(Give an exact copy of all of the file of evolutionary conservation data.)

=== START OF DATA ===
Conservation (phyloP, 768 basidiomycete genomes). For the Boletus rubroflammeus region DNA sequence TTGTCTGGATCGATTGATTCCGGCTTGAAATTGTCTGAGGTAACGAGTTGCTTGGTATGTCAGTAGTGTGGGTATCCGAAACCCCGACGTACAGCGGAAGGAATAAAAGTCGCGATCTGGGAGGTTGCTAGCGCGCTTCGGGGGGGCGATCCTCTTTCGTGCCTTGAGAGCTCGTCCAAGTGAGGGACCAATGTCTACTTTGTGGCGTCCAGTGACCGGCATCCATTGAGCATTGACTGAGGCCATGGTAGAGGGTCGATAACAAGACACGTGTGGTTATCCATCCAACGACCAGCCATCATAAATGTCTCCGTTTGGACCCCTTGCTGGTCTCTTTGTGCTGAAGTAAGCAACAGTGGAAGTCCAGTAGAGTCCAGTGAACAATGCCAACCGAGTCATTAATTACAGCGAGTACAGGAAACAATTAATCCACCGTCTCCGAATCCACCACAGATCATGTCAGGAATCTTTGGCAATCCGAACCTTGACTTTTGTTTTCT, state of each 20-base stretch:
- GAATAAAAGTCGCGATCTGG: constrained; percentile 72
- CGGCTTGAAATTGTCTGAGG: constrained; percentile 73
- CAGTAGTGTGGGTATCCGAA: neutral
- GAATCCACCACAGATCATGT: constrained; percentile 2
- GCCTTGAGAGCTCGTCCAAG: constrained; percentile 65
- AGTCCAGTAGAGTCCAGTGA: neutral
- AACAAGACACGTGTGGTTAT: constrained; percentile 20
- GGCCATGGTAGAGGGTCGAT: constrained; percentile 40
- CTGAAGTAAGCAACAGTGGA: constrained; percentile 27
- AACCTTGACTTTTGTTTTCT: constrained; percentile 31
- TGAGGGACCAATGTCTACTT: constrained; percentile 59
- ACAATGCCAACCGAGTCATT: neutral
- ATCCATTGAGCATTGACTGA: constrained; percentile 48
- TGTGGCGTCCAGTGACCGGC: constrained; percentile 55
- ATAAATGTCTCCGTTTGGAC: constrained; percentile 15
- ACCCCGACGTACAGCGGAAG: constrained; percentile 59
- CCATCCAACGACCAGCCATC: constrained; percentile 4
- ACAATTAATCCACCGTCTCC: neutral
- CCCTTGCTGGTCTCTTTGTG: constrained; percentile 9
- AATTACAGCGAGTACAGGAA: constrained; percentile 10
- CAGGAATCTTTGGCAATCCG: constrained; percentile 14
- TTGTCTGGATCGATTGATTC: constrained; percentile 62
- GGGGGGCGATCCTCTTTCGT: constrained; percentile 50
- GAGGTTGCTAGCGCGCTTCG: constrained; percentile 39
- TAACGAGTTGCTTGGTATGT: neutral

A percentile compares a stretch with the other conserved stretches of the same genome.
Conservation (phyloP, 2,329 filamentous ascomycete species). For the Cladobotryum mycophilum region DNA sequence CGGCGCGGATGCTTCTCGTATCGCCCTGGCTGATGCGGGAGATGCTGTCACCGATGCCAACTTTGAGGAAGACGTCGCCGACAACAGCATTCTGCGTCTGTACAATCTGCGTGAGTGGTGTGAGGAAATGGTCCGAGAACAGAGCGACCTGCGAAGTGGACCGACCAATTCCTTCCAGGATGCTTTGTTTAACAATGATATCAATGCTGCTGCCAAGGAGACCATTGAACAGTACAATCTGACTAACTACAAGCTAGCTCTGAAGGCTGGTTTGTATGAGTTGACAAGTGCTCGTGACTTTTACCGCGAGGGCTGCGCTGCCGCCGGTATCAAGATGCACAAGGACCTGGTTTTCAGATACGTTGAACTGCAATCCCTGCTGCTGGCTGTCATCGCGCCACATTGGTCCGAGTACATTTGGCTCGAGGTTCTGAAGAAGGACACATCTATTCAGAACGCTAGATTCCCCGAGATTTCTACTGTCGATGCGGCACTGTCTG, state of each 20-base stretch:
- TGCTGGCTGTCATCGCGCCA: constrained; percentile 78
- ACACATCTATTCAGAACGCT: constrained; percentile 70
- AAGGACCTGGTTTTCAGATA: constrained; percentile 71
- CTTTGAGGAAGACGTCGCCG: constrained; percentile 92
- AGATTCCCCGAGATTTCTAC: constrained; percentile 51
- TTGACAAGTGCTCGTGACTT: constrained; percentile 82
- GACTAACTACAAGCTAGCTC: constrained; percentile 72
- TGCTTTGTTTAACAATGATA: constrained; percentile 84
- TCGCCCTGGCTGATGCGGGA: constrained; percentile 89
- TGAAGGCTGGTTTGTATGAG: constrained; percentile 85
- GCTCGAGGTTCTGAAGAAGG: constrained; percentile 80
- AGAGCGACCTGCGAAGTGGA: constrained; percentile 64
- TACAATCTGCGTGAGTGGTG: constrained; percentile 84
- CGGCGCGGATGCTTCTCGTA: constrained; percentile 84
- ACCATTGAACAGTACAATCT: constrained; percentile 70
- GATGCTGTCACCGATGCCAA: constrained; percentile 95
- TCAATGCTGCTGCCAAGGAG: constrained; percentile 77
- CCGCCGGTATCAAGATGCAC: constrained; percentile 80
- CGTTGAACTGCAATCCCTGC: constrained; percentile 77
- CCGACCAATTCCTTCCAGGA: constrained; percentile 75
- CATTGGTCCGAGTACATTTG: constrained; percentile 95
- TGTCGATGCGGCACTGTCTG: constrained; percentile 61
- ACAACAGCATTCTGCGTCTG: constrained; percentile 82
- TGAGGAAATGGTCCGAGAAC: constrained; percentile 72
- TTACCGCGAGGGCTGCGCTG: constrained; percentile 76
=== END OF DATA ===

Conservation (phyloP, 768 basidiomycete genomes). For the Boletus rubroflammeus region DNA sequence TTGTCTGGATCGATTGATTCCGGCTTGAAATTGTCTGAGGTAACGAGTTGCTTGGTATGTCAGTAGTGTGGGTATCCGAAACCCCGACGTACAGCGGAAGGAATAAAAGTCGCGATCTGGGAGGTTGCTAGCGCGCTTCGGGGGGGCGATCCTCTTTCGTGCCTTGAGAGCTCGTCCAAGTGAGGGACCAATGTCTACTTTGTGGCGTCCAGTGACCGGCATCCATTGAGCATTGACTGAGGCCATGGTAGAGGGTCGATAACAAGACACGTGTGGTTATCCATCCAACGACCAGCCATCATAAATGTCTCCGTTTGGACCCCTTGCTGGTCTCTTTGTGCTGAAGTAAGCAACAGTGGAAGTCCAGTAGAGTCCAGTGAACAATGCCAACCGAGTCATTAATTACAGCGAGTACAGGAAACAATTAATCCACCGTCTCCGAATCCACCACAGATCATGTCAGGAATCTTTGGCAATCCGAACCTTGACTTTTGTTTTCT, state of each 20-base stretch:
- GAATAAAAGTCGCGATCTGG: constrained; percentile 72
- CGGCTTGAAATTGTCTGAGG: constrained; percentile 73
- CAGTAGTGTGGGTATCCGAA: neutral
- GAATCCACCACAGATCATGT: constrained; percentile 2
- GCCTTGAGAGCTCGTCCAAG: constrained; percentile 65
- AGTCCAGTAGAGTCCAGTGA: neutral
- AACAAGACACGTGTGGTTAT: constrained; percentile 20
- GGCCATGGTAGAGGGTCGAT: constrained; percentile 40
- CTGAAGTAAGCAACAGTGGA: constrained; percentile 27
- AACCTTGACTTTTGTTTTCT: constrained; percentile 31
- TGAGGGACCAATGTCTACTT: constrained; percentile 59
- ACAATGCCAACCGAGTCATT: neutral
- ATCCATTGAGCATTGACTGA: constrained; percentile 48
- TGTGGCGTCCAGTGACCGGC: constrained; percentile 55
- ATAAATGTCTCCGTTTGGAC: constrained; percentile 15
- ACCCCGACGTACAGCGGAAG: constrained; percentile 59
- CCATCCAACGACCAGCCATC: constrained; percentile 4
- ACAATTAATCCACCGTCTCC: neutral
- CCCTTGCTGGTCTCTTTGTG: constrained; percentile 9
- AATTACAGCGAGTACAGGAA: constrained; percentile 10
- CAGGAATCTTTGGCAATCCG: constrained; percentile 14
- TTGTCTGGATCGATTGATTC: constrained; percentile 62
- GGGGGGCGATCCTCTTTCGT: constrained; percentile 50
- GAGGTTGCTAGCGCGCTTCG: constrained; percentile 39
- TAACGAGTTGCTTGGTATGT: neutral

A percentile compares a stretch with the other conserved stretches of the same genome.
Conservation (phyloP, 2,329 filamentous ascomycete species). For the Cladobotryum mycophilum region DNA sequence CGGCGCGGATGCTTCTCGTATCGCCCTGGCTGATGCGGGAGATGCTGTCACCGATGCCAACTTTGAGGAAGACGTCGCCGACAACAGCATTCTGCGTCTGTACAATCTGCGTGAGTGGTGTGAGGAAATGGTCCGAGAACAGAGCGACCTGCGAAGTGGACCGACCAATTCCTTCCAGGATGCTTTGTTTAACAATGATATCAATGCTGCTGCCAAGGAGACCATTGAACAGTACAATCTGACTAACTACAAGCTAGCTCTGAAGGCTGGTTTGTATGAGTTGACAAGTGCTCGTGACTTTTACCGCGAGGGCTGCGCTGCCGCCGGTATCAAGATGCACAAGGACCTGGTTTTCAGATACGTTGAACTGCAATCCCTGCTGCTGGCTGTCATCGCGCCACATTGGTCCGAGTACATTTGGCTCGAGGTTCTGAAGAAGGACACATCTATTCAGAACGCTAGATTCCCCGAGATTTCTACTGTCGATGCGGCACTGTCTG, state of each 20-base stretch:
- TGCTGGCTGTCATCGCGCCA: constrained; percentile 78
- ACACATCTATTCAGAACGCT: constrained; percentile 70
- AAGGACCTGGTTTTCAGATA: constrained; percentile 71
- CTTTGAGGAAGACGTCGCCG: constrained; percentile 92
- AGATTCCCCGAGATTTCTAC: constrained; percentile 51
- TTGACAAGTGCTCGTGACTT: constrained; percentile 82
- GACTAACTACAAGCTAGCTC: constrained; percentile 72
- TGCTTTGTTTAACAATGATA: constrained; percentile 84
- TCGCCCTGGCTGATGCGGGA: constrained; percentile 89
- TGAAGGCTGGTTTGTATGAG: constrained; percentile 85
- GCTCGAGGTTCTGAAGAAGG: constrained; percentile 80
- AGAGCGACCTGCGAAGTGGA: constrained; percentile 64
- TACAATCTGCGTGAGTGGTG: constrained; percentile 84
- CGGCGCGGATGCTTCTCGTA: constrained; percentile 84
- ACCATTGAACAGTACAATCT: constrained; percentile 70
- GATGCTGTCACCGATGCCAA: constrained; percentile 95
- TCAATGCTGCTGCCAAGGAG: constrained; percentile 77
- CCGCCGGTATCAAGATGCAC: constrained; percentile 80
- CGTTGAACTGCAATCCCTGC: constrained; percentile 77
- CCGACCAATTCCTTCCAGGA: constrained; percentile 75
- CATTGGTCCGAGTACATTTG: constrained; percentile 95
- TGTCGATGCGGCACTGTCTG: constrained; percentile 61
- ACAACAGCATTCTGCGTCTG: constrained; percentile 82
- TGAGGAAATGGTCCGAGAAC: constrained; percentile 72
- TTACCGCGAGGGCTGCGCTG: constrained; percentile 76